54. Org T, Chignola F, Hetényi C, Gaetani M, Liiv I, Maran U. The autoimmune regulator PHD finger binds to non-methylated histone H3K4 to activate gene expression. EMBO Rep (2008) 9:370–6. doi:10.1038/embor.2008.11
56. Liiv I, Rebane A, Org T, Saare M, Maslovskaja J, Kisand K, et al. DNA-PK contributes to the phosphorylation of AIRE: importance in transcriptional activity. Biochim Biophys Acta (2008) 1783:74–83. doi:10.1016/j.bbamcr.2007.09.003
57. Žumer K, Low AK, Jiang H, Saksela K, Peterlin BM. Unmodified histone H3K4 and DNA-dependent protein kinase recruit autoimmune regulator to target genes. Mol Cell Biol (2012) 32:1354–62. doi:10.1128/MCB.06359-11
60. Oven I, Brdicková N, Kohoutek J, Vaupotic T, Narat M, Peterlin BM. AIRE recruits P-TEFb for transcriptional elongation of target genes in medullary thymic epithelial cells. Mol Cell Biol (2007) 27:8815–23. doi:10.1128/MCB.01085-07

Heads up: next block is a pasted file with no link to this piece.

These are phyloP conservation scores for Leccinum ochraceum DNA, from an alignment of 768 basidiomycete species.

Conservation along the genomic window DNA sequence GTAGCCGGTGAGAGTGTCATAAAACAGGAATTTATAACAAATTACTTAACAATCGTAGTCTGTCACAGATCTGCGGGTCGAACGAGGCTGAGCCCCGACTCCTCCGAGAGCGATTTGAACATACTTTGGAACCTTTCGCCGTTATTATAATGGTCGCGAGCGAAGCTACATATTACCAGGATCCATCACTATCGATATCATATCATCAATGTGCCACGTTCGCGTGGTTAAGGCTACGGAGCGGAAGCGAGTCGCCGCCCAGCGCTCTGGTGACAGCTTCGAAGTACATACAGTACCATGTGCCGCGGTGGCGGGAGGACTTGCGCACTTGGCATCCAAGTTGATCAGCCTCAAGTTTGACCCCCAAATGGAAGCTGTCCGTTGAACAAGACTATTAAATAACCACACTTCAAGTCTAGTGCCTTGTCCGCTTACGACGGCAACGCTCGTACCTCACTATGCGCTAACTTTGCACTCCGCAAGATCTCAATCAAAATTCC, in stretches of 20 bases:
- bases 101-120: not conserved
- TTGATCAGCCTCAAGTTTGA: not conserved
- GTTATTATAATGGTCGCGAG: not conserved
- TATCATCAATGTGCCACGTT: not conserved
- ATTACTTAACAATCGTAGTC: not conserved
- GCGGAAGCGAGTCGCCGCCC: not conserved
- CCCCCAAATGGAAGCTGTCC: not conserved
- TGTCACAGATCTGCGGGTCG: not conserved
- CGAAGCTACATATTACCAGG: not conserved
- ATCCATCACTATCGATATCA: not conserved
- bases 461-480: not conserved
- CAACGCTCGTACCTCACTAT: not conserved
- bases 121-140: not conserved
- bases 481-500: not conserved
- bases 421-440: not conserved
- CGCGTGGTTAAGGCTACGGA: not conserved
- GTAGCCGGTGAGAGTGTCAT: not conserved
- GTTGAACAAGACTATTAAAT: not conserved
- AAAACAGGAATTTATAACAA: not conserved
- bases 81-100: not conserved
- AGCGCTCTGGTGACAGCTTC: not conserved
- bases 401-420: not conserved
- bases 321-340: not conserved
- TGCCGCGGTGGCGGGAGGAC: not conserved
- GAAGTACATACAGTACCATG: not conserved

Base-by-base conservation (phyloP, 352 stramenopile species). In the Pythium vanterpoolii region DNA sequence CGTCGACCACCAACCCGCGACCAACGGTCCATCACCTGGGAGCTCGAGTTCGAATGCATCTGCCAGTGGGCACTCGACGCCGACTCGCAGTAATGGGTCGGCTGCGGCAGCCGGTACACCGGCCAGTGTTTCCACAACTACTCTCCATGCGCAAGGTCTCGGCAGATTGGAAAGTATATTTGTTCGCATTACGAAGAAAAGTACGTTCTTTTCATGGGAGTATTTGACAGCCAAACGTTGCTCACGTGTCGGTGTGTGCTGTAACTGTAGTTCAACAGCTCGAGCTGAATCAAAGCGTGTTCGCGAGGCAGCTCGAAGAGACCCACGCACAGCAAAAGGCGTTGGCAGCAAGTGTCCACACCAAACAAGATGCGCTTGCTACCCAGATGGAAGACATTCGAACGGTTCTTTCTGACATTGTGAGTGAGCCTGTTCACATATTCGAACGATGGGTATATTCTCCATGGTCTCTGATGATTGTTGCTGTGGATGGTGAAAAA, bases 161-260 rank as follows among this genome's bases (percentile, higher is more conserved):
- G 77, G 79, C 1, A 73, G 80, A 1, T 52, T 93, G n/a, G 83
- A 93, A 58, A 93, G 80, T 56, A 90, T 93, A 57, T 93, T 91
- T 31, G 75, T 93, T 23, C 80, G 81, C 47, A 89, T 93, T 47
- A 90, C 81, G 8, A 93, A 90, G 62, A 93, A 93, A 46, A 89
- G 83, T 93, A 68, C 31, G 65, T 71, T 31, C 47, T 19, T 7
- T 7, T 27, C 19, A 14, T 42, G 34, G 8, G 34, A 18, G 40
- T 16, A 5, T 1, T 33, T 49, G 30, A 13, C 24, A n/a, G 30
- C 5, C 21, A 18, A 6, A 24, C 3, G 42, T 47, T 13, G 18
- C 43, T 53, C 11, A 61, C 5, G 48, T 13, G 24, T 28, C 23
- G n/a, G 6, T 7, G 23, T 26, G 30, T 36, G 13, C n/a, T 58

61. Giraud M, Yoshida H, Abramson J, Rahl PB, Young RA, Mathis D, et al. Aire unleashes stalled RNA polymerase to induce ectopic gene expression in thymic epithelial cells. Proc Natl Acad Sci U S A (2012) 109:535–40. doi:10.1073/pnas.1119351109
62. Macedo C, Evangelista AF, Marques MM, Octacílio-Silva S, Donadi EA, Sakamoto-Hojo ET, et al. Autoimmune regulator (Aire) controls the expression of microRNAs in medullary thymic epithelial cells. Immunobiology (2013) 218:554–60. doi:10.1016/j.imbio.2012.06.013
63. Ucar O, Tykocinski LO, Dooley J, Liston A, Kyewski B. An evolutionarily conserved mutual interdependence between Aire and microRNAs in promiscuous gene expression. Eur J Immunol (2013) 43:1769–78. doi:10.1002/eji.201343343
64. Papadopoulou AS, Dooley J, Linterman MA, Pierson W, Ucar O, Kyewski B, et al. The thymic epithelial microRNA network elevates the threshold for infection-associated thymic involution via miR-29a mediated suppression of the IFN-α receptor. Nat Immunol (2012) 13:181–7. doi:10.1038/ni.2193